PHOTO: The Classic
Alex Chen walks the hallway during a student sit-in he helped organize at Townsend Harris High School.

While students across the nation have taken to the streets to protest President Trump, some are fighting battles closer to home. Just ask Alex Chen, the student union president at Townsend Harris High School, who is helping to lead a high-profile fight against Interim Acting Principal Rosemarie Jahoda.

Chen spent much of his February break rallying fellow students, alumni and parents from the elite Queens school to demonstrate in front of City Hall on Friday, asking the city to remove Jahoda from consideration for the permanent post. The controversy has put the 17-year-old in the uncomfortable position of going against his school’s top official.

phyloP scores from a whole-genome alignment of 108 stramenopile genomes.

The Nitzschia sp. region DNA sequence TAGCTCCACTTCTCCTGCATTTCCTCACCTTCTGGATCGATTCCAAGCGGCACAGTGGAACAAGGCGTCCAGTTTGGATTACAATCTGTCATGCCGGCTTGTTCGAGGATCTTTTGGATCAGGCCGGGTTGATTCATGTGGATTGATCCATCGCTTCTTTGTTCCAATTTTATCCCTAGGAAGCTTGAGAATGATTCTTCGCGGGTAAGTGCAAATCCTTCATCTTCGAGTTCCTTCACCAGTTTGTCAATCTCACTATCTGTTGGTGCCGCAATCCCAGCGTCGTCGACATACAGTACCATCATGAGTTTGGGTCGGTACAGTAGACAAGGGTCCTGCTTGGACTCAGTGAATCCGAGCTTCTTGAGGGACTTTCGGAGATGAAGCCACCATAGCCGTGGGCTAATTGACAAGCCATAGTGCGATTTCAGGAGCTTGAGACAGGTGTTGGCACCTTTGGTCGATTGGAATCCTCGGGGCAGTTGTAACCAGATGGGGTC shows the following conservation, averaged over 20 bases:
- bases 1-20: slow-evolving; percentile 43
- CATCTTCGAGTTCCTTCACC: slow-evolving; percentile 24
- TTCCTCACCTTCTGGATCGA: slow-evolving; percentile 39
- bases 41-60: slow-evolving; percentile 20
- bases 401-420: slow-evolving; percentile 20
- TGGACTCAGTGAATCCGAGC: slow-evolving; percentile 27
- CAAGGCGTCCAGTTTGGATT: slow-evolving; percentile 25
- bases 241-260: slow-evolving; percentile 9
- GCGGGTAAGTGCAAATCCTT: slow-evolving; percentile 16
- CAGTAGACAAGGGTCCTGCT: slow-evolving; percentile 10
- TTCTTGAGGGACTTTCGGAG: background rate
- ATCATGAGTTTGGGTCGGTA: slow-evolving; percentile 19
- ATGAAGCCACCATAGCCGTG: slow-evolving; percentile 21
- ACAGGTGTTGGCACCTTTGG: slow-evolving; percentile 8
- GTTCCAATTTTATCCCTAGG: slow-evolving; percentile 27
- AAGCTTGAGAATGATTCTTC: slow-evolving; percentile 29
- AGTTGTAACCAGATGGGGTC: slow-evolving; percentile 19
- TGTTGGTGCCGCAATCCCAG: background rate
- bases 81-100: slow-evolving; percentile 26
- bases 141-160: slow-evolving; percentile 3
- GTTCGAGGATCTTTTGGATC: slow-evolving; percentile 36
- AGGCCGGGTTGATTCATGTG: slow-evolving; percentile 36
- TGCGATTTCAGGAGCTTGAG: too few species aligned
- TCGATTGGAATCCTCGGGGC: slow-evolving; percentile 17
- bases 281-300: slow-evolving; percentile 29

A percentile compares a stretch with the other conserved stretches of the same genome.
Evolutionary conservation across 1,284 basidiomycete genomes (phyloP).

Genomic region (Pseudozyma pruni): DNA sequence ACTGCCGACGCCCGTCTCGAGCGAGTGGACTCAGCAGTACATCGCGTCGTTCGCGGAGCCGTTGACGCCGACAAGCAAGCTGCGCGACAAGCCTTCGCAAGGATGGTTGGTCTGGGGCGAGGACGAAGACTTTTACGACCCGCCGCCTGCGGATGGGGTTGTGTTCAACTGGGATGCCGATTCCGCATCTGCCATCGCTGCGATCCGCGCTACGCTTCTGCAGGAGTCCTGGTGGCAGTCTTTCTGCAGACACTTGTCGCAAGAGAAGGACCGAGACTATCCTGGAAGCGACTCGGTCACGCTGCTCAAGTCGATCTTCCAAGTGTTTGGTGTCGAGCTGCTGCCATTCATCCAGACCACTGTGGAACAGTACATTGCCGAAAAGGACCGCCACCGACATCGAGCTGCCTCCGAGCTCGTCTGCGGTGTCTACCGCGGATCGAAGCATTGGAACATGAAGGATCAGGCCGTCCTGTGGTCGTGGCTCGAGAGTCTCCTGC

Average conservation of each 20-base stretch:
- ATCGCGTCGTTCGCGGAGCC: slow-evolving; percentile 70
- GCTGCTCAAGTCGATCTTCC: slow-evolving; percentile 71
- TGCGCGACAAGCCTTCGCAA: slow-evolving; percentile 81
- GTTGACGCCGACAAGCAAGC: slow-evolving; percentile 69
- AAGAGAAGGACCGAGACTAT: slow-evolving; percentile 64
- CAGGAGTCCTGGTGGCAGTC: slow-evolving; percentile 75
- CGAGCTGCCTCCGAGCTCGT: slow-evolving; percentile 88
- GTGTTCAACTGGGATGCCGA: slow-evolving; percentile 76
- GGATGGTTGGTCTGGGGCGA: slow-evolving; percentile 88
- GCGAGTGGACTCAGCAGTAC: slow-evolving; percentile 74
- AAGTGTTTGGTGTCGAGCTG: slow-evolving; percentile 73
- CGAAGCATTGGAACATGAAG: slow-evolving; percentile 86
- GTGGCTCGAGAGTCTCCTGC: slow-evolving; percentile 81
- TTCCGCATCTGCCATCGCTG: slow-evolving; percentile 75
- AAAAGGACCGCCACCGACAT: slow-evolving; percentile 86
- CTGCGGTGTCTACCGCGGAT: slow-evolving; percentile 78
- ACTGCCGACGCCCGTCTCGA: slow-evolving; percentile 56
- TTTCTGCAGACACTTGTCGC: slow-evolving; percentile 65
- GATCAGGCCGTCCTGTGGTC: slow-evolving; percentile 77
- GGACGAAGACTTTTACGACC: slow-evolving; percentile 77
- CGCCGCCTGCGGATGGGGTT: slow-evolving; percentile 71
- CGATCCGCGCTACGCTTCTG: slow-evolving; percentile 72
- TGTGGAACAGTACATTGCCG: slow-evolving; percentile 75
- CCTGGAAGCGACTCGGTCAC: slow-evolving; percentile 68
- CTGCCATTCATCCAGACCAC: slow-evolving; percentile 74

But Chen insists this isn’t a student vs. principal situation.

“It might have felt like that sometimes, but I don’t really see it that way. I see it more as a community that’s rising up,” he said.

Opposition has mounted against Jahoda since September, when she stepped in to lead the school. More than 3,500 people, including self-identified parents and alumni, have signed a petition against her, claiming that she has harassed faculty, changed course offerings without proper input and that she has been “aloof or even combative” toward students.

In a statement, Jahoda said: “While I am frustrated by many of these inaccurate allegations, I remain 100% focused on serving students and families at Townsend Harris and working to move the school community forward.”

Meanwhile, Chen has been thrust into the spotlight. In December, during a student sit-in he helped organize, he had a tense standoff with Deputy Superintendent Leticia Pineiro.